Re Tweed's Application for Judicial Review (No 5)

JurisdictionNorthern Ireland
CourtCourt of Appeal (Northern Ireland)
Judgment Date2009
Neutral Citation[2009] NICA 13
Date26 February 2009
1
Neutral Citation No.: [2009] NICA 13 Ref:
GIR7144
Judgment: approved by the Court for handing down Delivered:
26/02/09
(subject to editorial corrections)*
IN HER MAJESTY’S COURT OF APPEAL IN NORTHERN IRELAND
________
ON APPEAL FROM THE HIGH COURT OF JUSTICE IN NORTHERN
IRELAND
________
QUEEN’S BENCH DIVISION (JUDICIAL REVIEW)
________
Tweed’s Application (No. 4) [2009] NICA 13
AN APPLICATION FOR JUDICIAL REVIEW BY DAVID TWEED ON HIS
OWN BEHALF AND ON BEHALF OF ALL MEMBERS OF DUNLOY
LOL 496 (No. 4)
AND IN THE MATTER OF DECISIONS OF THE PARADES
COMMISSION FOR NORTHERN IRELAND
________
GIRVAN LJ
Introduction
[1] The opening sentence of the report of the Independent Review of
Parades and Marches (“the North Report”) prepared by a team comprising Dr
Peter North, Father Oliver Crilly and the Very Reverend John Dunlop
succinctly sets the issue of contentious parades in Northern Ireland in context:
“We all have a problem.” The issue of marching in Northern Ireland does
indeed give rise to a problem or rather a myriad of problems. They are
inextricably linked to the divisions that exist within Northern Ireland society.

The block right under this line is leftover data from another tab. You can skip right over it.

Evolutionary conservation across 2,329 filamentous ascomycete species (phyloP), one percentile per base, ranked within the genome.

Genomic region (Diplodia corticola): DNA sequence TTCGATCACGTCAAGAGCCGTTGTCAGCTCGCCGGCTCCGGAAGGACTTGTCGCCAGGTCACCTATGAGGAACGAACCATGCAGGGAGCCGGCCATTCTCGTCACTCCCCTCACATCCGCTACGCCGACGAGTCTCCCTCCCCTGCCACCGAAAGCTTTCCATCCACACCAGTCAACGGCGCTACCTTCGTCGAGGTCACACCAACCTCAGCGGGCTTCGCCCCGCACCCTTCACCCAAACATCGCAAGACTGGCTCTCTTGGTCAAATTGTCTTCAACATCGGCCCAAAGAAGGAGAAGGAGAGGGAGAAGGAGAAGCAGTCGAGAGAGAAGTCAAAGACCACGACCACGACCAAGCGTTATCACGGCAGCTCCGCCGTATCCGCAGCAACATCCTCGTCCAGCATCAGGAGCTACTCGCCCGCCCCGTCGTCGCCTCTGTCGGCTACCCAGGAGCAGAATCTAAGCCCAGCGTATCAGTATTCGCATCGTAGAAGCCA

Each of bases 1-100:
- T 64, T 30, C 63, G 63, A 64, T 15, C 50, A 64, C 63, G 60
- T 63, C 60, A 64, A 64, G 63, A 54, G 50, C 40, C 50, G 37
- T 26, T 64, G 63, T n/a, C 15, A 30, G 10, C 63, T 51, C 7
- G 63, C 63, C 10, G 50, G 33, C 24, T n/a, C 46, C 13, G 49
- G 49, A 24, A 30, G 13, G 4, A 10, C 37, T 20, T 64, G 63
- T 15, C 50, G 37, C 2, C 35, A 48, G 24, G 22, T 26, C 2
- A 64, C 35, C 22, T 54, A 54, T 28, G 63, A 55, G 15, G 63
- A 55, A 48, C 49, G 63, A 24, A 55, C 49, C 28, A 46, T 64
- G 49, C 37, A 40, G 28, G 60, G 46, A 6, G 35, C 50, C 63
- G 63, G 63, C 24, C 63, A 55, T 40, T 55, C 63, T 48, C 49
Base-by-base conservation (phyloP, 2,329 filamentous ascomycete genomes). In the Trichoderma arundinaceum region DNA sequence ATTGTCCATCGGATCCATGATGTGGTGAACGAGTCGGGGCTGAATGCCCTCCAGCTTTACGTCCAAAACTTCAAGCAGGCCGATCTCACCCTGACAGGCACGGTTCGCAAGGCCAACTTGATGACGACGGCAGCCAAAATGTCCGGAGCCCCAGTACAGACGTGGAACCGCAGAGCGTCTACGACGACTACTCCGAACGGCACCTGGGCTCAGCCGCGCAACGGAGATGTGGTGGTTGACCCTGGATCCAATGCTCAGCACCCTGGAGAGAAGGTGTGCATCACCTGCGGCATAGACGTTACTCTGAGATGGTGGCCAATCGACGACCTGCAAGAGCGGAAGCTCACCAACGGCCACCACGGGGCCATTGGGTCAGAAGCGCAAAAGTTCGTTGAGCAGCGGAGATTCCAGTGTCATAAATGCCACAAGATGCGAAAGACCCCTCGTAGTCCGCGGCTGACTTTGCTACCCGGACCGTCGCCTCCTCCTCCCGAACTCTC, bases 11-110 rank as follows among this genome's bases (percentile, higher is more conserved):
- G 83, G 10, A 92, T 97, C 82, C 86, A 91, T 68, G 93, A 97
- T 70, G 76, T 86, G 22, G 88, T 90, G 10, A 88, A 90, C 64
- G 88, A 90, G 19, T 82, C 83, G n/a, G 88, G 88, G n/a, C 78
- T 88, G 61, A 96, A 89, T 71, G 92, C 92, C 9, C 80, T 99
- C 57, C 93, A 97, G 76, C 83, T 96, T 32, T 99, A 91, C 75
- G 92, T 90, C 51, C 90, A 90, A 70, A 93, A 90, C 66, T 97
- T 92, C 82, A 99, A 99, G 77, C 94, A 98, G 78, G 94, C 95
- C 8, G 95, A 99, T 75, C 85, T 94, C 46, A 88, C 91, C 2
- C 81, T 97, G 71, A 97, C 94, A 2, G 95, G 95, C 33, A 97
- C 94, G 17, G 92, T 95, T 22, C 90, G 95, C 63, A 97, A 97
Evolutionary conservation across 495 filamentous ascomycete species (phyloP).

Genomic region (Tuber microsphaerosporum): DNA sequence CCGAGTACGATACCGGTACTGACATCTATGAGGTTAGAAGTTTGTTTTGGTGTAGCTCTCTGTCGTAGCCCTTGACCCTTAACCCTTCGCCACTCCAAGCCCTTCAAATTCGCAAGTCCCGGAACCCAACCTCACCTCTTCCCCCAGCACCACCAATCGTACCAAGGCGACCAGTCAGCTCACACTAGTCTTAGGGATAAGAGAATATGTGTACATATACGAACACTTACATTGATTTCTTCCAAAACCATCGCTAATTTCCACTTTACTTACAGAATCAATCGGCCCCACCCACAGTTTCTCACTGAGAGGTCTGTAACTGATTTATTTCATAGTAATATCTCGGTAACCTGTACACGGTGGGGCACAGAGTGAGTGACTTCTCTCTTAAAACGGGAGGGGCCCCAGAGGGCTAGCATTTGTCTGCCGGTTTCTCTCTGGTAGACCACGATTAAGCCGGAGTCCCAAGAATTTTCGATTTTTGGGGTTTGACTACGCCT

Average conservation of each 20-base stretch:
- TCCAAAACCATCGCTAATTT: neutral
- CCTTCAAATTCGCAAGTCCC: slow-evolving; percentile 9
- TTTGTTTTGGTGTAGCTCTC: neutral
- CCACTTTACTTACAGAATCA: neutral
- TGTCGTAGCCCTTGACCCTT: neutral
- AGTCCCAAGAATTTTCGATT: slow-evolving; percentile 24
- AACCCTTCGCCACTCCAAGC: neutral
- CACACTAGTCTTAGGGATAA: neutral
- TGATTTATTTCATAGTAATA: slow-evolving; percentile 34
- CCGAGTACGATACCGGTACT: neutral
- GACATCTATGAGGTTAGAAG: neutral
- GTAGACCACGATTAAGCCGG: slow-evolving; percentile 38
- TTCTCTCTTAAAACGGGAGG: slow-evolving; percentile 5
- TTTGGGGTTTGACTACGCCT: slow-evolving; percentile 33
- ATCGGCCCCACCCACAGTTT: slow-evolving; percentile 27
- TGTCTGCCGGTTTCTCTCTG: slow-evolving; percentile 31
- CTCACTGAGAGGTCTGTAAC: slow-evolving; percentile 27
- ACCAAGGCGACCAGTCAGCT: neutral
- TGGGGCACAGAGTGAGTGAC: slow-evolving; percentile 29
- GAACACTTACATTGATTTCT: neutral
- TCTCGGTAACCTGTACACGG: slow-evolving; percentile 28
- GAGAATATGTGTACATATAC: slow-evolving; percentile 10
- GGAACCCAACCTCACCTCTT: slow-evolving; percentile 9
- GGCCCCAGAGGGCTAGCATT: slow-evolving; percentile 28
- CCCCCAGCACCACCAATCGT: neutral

The North Report provides a detailed and painstaking analysis of the
complex historical legal and societal questions raised by the issue. Whilst the
issue raises problems province wide, it also gives rise to problems which give
rise to localised difficulties and tensions. This is evident in this case involving
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a small village with a largely Catholic population within a wider area with a
predominantly Protestant population. Localised tensions and disorder have a
tendency in Northern Ireland to spread out and manifest themselves
elsewhere in the province. With a clear insight into the problems, the North
Report at paragraph 1.52 pointed out that since the difficulties lie in the areas
of flawed communal relationships neither the law nor the Report’s proposals
could themselves resolve the underlying difficulties though the law is an
important mechanism that provides a basic framework within which the
competing and conflicting interests can be measured and reconciled. In this
case the applicant effectively argues that the mechanisms of the law have not
been operated in such a way as to properly measure and reconcile the
competing and conflicting interests of the members of the Dunloy Loyal
Order Lodge 496 (“the Lodge”) and the local community in Dunloy.
The Commission’s determination
[2] The proposals put forward by the Lodge in their notice of intention to
organise a public procession served under section 6 of the Public Processions
(Northern Ireland) Act 1998 (“the 1998 Act”) named the applicant as the
person organising the parade. The details of the procession specified that the
purpose of the parade was to “manifest our faith in God as revealed in the
Holy Scriptures on the occasion of the day of celebration of the resurrection of
the Lord Jesus Christ through peaceful means during a peaceful procession”.
The anticipated number of participants (including band members) was 200-
300 with one band. Regalia was to be worn but no banners or flags were to be
carried. The procession was to go from the Dunloy Orange Hall in Station
Road, Dunloy to Dunloy Presbyterian Church in Main Street. The procession
was to start at 14.15 and the return procession was to start at 15.30. The band